UPDATE, 2/16/23: The National Archives has offered to give personal tours to students who sued, saying they were discriminated against for wearing pro-life shirts after the March for Life.
Court papers were filed by both sides of the lawsuit in which the students will receive a personal tour. Additionally, staff will be retrained, and another official apology will be issued. “NARA shall further reiterate to all NARA security officers, as well as all other NARA personnel who interact with the public … that NARA policy expressly allows all visitors to wear t-shirts, hats, buttons, and other similar items, that display protest language, including religious and political speech,” the agreement reads, according to CNN.
A judge still has to approve the agreement.
Following the filing of a lawsuit against the National Archives and Records Administration (NARA), the federal agency has apologized for ordering pro-life visitors to remove or cover up their pro-life apparel. The lawsuit accuses NARA of violating the pro-lifers’ First Amendment rights.
“Earlier this week, a lawsuit was filed against the National Archives and Records Administration (NARA) stating that on the morning of January 20, 2023, the day of the March for Life, several visitors to our museum in Washington, D.C., were told by NARA security officers ‘to remove or cover their attire because of their pro-life messages,’” NARA said in an email to The Washington Times. “As the home to the original Constitution and Bill of Rights, which enshrine the rights of free speech and religion, we sincerely apologize for this occurrence.”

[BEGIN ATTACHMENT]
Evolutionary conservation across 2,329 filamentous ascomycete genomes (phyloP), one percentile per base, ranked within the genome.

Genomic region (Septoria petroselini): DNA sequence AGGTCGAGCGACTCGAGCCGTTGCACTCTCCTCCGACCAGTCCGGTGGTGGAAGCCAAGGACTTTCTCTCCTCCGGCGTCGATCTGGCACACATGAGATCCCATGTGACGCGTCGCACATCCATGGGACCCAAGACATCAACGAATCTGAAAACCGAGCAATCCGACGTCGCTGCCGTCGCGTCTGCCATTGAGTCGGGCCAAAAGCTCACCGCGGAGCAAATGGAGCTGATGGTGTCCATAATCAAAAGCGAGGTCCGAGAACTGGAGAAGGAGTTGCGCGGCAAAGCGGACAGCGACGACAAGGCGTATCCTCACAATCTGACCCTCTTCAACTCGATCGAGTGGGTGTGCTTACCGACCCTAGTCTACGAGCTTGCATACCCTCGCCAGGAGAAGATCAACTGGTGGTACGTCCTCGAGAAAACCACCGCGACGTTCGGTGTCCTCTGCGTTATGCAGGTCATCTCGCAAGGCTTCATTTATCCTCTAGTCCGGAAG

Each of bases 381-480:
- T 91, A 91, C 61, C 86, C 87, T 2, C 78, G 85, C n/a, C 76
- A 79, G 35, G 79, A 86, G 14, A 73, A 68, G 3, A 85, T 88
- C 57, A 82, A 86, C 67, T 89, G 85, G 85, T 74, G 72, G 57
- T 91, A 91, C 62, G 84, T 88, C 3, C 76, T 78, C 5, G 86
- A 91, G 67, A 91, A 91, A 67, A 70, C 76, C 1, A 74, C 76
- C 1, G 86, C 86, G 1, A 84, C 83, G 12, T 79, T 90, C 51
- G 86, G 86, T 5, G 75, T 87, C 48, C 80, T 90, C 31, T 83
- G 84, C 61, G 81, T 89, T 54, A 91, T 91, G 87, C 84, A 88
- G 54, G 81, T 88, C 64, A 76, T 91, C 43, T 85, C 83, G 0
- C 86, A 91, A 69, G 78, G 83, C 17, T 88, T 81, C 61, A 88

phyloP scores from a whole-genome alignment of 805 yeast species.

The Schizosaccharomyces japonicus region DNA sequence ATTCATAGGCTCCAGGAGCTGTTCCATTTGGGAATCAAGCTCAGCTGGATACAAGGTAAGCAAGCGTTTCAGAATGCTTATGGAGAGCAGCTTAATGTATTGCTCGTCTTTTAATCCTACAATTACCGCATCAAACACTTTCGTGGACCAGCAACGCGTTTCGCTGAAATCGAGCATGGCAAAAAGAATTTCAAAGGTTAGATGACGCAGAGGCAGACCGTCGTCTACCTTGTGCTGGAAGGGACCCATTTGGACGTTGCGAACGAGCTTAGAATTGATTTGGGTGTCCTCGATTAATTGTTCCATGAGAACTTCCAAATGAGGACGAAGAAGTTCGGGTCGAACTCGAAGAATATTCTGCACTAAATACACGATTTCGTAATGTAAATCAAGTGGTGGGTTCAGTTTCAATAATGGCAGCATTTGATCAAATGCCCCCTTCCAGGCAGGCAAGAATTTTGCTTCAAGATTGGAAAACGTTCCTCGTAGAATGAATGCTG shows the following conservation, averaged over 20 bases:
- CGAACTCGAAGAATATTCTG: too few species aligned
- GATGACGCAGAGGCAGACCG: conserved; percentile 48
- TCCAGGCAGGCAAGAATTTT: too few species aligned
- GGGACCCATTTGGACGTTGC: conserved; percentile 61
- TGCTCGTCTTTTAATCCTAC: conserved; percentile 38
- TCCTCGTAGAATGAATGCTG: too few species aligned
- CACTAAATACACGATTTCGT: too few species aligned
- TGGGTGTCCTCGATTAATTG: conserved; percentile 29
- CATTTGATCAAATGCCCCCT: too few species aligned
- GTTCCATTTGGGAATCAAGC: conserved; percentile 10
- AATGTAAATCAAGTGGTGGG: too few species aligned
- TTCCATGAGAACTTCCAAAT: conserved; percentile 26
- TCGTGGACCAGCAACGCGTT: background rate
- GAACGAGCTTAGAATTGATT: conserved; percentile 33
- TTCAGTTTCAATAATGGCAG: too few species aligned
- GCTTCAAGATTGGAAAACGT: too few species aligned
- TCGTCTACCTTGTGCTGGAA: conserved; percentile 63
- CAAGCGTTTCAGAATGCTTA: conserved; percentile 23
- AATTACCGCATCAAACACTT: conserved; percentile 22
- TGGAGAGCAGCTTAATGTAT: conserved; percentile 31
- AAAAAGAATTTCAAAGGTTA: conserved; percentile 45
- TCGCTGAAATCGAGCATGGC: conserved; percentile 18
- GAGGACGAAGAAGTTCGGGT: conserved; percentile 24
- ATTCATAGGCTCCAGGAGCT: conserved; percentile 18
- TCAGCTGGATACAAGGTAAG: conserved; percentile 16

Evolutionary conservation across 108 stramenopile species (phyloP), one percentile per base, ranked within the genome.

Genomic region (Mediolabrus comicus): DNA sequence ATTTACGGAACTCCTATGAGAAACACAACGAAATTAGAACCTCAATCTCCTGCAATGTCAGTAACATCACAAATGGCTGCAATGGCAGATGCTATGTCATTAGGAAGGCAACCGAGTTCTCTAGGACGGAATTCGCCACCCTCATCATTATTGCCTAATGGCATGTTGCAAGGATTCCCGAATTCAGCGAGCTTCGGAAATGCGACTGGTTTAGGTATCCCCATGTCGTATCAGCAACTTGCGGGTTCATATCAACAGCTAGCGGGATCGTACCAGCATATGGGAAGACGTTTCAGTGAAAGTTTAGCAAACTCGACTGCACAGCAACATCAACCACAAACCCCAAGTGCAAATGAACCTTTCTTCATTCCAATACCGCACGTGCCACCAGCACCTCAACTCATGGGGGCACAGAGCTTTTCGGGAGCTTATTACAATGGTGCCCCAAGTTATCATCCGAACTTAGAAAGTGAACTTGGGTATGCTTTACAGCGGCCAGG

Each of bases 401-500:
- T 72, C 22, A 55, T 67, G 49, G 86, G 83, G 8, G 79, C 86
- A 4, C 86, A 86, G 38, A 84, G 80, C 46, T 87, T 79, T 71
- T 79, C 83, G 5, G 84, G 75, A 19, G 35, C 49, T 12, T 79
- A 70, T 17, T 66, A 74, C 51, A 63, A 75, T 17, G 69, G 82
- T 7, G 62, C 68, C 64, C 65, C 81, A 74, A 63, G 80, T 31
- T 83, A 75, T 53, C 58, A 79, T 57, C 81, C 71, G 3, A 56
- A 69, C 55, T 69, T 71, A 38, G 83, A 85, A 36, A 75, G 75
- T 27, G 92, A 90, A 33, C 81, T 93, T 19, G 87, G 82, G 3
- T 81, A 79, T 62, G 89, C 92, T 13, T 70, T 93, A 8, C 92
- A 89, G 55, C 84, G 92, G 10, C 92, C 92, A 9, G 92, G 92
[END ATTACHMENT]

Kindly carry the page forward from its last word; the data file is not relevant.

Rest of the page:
NARA policy actually states that it “expressly allows all visitors to wear T-shirts, hats, buttons, etc., that display protest language, including religious and political speech.”
The agency said it is investigating the situation and that its security personnel corrected their actions quickly and the pro-lifers were allowed to enter the building without removing or covering their pro-life apparel.
The lawsuit was filed against NARA by the American Center for Law & Justice (ACLJ) on behalf of the four pro-lifers. “[T]hree separate and unrelated groups of individuals were stopped by security at the National Archives, including a pro-life grandmother and her granddaughter. They were told to either take off or cover up pro-life attire, or they would be removed from the building. These individuals simply had shirts, buttons, sweatshirts, and hats expressing their support for the unborn or being part of the pro-life generation,” the ACLJ said in a statement.
This is the second lawsuit filed in recent weeks by the ACLJ on behalf of pro-lifers. It also filed a suit against the Smithsonian Air and Space Museum for allegedly verbally abusing and kicking out pro-life students and parents who refused to remove their pro-life hats.
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